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Thursday, June 28, 2001

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  • U.N Conference On AIDS Ends As People Around the World Call for More Action: From Southafrica to New York, Brazil to Burma

    The United Nations General Assembly ended its historic three-day special session on AIDS yesterday with promises tostart speaking plainly about the disease, to reduce infection rates and treat the afflicted, and to provide the moneyto implement those goals. In a 16-page declaration, approved by consensus and enthusiastic applause despite what U.N.Secretary General Kofi Annan had called "painful differences" among nations, the 189-member body acknowledged thatdiscrimination against those with AIDS and those whose behavior makes them particularly vulnerable to the disease,lack of women’s rights and failure to provide adequate sex education for the young contribute to its spread.The meeting was scheduled six months ago as nations realized that AIDS threatened to eliminate an entire generationin some countries, particularly African nations, and to devastate developing economies around the globe. The firstU.N. special session devoted exclusively to a health issue put the world’s governments on record with pledges to dealwith the pandemic. The declaration requires member states to report their progress on specific targets and methodsfor reducing the spread of HIV.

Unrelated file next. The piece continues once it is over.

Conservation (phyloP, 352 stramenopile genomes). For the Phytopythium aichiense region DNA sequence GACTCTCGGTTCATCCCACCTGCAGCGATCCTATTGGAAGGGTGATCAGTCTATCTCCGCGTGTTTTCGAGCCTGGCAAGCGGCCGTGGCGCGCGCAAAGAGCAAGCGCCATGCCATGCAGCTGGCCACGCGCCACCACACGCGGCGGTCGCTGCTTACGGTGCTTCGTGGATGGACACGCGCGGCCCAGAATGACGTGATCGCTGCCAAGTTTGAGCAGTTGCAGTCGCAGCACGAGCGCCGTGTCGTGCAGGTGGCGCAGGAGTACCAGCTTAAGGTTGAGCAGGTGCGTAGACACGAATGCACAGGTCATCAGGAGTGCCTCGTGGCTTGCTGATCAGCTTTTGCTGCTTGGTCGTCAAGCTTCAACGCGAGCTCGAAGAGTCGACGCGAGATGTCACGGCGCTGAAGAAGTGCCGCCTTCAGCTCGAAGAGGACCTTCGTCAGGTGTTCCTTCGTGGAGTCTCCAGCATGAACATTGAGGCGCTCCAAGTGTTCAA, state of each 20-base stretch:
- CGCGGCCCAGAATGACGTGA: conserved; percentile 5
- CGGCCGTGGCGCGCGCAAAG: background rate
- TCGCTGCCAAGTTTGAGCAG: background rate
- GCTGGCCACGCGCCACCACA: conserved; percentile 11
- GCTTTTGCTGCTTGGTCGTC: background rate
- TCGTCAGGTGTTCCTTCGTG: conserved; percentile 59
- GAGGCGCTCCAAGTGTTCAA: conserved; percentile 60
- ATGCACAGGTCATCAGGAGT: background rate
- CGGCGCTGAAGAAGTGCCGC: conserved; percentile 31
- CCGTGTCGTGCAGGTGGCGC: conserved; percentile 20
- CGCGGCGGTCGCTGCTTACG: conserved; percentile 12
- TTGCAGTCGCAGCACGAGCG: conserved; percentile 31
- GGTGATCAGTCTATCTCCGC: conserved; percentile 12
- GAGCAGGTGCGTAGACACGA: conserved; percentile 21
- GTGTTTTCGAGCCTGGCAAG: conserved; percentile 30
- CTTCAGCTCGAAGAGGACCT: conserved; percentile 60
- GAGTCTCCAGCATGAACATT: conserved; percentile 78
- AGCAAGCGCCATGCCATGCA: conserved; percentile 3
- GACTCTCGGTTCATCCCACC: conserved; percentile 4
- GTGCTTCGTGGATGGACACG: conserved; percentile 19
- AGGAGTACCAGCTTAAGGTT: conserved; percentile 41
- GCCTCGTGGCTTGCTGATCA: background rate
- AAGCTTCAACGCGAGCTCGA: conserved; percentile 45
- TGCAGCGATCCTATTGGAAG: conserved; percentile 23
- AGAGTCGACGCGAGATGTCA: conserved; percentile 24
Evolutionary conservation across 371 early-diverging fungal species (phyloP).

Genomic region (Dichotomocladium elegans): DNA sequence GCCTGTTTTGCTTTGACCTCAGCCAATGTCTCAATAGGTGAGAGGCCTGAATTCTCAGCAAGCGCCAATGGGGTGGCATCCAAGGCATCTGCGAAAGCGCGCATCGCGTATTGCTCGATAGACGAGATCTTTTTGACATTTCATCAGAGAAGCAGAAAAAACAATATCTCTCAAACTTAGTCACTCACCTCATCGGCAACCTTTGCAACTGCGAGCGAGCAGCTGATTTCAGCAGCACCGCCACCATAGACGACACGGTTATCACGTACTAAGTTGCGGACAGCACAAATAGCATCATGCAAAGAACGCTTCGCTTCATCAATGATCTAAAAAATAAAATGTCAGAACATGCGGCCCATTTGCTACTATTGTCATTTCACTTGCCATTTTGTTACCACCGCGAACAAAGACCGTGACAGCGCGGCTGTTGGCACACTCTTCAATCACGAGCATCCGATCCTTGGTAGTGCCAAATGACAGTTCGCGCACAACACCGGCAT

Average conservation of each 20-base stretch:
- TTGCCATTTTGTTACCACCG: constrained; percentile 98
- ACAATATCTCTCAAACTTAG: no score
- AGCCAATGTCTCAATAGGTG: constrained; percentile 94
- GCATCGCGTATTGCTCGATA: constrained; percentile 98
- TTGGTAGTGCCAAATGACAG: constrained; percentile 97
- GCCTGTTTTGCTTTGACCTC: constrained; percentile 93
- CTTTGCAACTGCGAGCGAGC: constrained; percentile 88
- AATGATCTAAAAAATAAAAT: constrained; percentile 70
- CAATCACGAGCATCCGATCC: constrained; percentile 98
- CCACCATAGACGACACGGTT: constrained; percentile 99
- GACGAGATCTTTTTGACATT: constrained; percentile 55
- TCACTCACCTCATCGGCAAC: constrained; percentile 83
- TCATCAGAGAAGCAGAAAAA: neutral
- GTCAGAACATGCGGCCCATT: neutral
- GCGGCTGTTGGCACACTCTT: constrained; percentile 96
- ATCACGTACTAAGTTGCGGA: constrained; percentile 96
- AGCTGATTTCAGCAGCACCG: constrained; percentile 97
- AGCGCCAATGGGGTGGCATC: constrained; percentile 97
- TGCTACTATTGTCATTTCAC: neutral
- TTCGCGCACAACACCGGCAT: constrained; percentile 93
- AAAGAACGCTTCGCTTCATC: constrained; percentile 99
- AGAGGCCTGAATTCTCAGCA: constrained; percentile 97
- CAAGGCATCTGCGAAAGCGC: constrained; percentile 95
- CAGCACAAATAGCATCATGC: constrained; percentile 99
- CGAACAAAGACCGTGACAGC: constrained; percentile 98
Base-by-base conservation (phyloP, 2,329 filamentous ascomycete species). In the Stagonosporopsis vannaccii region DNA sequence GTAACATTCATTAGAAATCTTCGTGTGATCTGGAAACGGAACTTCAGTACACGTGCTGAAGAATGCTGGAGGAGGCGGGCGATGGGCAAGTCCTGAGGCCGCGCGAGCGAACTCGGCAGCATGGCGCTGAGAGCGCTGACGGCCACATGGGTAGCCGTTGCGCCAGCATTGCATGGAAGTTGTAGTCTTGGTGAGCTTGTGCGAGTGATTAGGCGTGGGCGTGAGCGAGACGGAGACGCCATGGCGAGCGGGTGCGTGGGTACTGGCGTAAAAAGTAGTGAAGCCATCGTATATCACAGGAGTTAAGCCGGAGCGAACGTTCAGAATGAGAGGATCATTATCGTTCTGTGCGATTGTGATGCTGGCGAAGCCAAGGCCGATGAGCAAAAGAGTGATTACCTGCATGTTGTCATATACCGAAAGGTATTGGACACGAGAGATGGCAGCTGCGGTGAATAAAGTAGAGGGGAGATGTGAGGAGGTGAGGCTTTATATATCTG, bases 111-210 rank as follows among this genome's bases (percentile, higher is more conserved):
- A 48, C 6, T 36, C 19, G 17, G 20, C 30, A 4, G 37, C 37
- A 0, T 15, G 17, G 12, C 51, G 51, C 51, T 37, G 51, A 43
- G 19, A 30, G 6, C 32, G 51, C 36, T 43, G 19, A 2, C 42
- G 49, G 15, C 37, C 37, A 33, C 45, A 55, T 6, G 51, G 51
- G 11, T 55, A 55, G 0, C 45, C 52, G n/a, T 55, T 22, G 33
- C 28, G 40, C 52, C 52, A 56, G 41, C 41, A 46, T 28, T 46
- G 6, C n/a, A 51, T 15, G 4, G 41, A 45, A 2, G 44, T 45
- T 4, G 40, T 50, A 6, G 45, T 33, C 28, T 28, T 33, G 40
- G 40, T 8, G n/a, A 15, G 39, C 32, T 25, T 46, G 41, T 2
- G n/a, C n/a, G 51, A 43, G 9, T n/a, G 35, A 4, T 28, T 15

• As the Senate Continues Debate On a Patients Bill of Rights, We’ll Talk to a Pediatricdentist Who Says He Was Dropped By His HMO for Providing Too Much Care for the Poor

    The Senate yesterday announced that it had reached a bipartisan agreement resolving one of the thorniest issuessurrounding debate over the patients’ bill of rights currently before Congress. The agreement would limit theability of patients to sue their employers when HMO’s deny care. Doctors have long charged that HMO’s used"arbitrary definitions of medical necessity" to deny necessary medical procedures.